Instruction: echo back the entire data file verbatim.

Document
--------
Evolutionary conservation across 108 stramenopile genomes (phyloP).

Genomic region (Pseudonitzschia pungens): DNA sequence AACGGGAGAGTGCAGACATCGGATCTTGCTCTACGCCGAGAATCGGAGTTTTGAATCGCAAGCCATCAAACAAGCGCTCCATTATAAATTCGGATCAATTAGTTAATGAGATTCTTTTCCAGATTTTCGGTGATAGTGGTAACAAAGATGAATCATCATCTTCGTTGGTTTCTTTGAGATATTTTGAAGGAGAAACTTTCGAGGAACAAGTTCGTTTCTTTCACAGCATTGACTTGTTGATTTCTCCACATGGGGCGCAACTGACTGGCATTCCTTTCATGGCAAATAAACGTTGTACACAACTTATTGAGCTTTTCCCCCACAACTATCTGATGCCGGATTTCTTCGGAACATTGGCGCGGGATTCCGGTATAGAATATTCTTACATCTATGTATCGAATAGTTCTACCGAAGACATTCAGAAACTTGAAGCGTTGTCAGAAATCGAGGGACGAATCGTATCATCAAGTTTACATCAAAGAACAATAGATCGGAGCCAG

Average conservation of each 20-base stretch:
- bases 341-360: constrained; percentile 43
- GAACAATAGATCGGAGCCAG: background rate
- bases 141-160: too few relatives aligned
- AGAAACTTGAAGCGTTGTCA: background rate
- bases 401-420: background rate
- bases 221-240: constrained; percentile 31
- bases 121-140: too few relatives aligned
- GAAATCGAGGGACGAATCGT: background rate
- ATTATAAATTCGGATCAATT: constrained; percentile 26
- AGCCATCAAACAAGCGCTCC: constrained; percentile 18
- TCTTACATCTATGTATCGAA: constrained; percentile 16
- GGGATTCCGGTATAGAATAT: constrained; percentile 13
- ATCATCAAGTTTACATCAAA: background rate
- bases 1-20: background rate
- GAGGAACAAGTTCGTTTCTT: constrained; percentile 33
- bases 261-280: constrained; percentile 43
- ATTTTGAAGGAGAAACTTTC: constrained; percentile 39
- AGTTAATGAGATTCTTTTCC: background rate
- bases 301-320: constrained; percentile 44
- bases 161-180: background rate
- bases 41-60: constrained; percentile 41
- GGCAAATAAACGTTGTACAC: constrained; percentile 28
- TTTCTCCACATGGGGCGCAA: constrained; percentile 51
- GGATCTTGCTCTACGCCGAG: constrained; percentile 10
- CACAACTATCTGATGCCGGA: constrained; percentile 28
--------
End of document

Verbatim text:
Evolutionary conservation across 108 stramenopile genomes (phyloP).

Genomic region (Pseudonitzschia pungens): DNA sequence AACGGGAGAGTGCAGACATCGGATCTTGCTCTACGCCGAGAATCGGAGTTTTGAATCGCAAGCCATCAAACAAGCGCTCCATTATAAATTCGGATCAATTAGTTAATGAGATTCTTTTCCAGATTTTCGGTGATAGTGGTAACAAAGATGAATCATCATCTTCGTTGGTTTCTTTGAGATATTTTGAAGGAGAAACTTTCGAGGAACAAGTTCGTTTCTTTCACAGCATTGACTTGTTGATTTCTCCACATGGGGCGCAACTGACTGGCATTCCTTTCATGGCAAATAAACGTTGTACACAACTTATTGAGCTTTTCCCCCACAACTATCTGATGCCGGATTTCTTCGGAACATTGGCGCGGGATTCCGGTATAGAATATTCTTACATCTATGTATCGAATAGTTCTACCGAAGACATTCAGAAACTTGAAGCGTTGTCAGAAATCGAGGGACGAATCGTATCATCAAGTTTACATCAAAGAACAATAGATCGGAGCCAG

Average conservation of each 20-base stretch:
- bases 341-360: constrained; percentile 43
- GAACAATAGATCGGAGCCAG: background rate
- bases 141-160: too few relatives aligned
- AGAAACTTGAAGCGTTGTCA: background rate
- bases 401-420: background rate
- bases 221-240: constrained; percentile 31
- bases 121-140: too few relatives aligned
- GAAATCGAGGGACGAATCGT: background rate
- ATTATAAATTCGGATCAATT: constrained; percentile 26
- AGCCATCAAACAAGCGCTCC: constrained; percentile 18
- TCTTACATCTATGTATCGAA: constrained; percentile 16
- GGGATTCCGGTATAGAATAT: constrained; percentile 13
- ATCATCAAGTTTACATCAAA: background rate
- bases 1-20: background rate
- GAGGAACAAGTTCGTTTCTT: constrained; percentile 33
- bases 261-280: constrained; percentile 43
- ATTTTGAAGGAGAAACTTTC: constrained; percentile 39
- AGTTAATGAGATTCTTTTCC: background rate
- bases 301-320: constrained; percentile 44
- bases 161-180: background rate
- bases 41-60: constrained; percentile 41
- GGCAAATAAACGTTGTACAC: constrained; percentile 28
- TTTCTCCACATGGGGCGCAA: constrained; percentile 51
- GGATCTTGCTCTACGCCGAG: constrained; percentile 10
- CACAACTATCTGATGCCGGA: constrained; percentile 28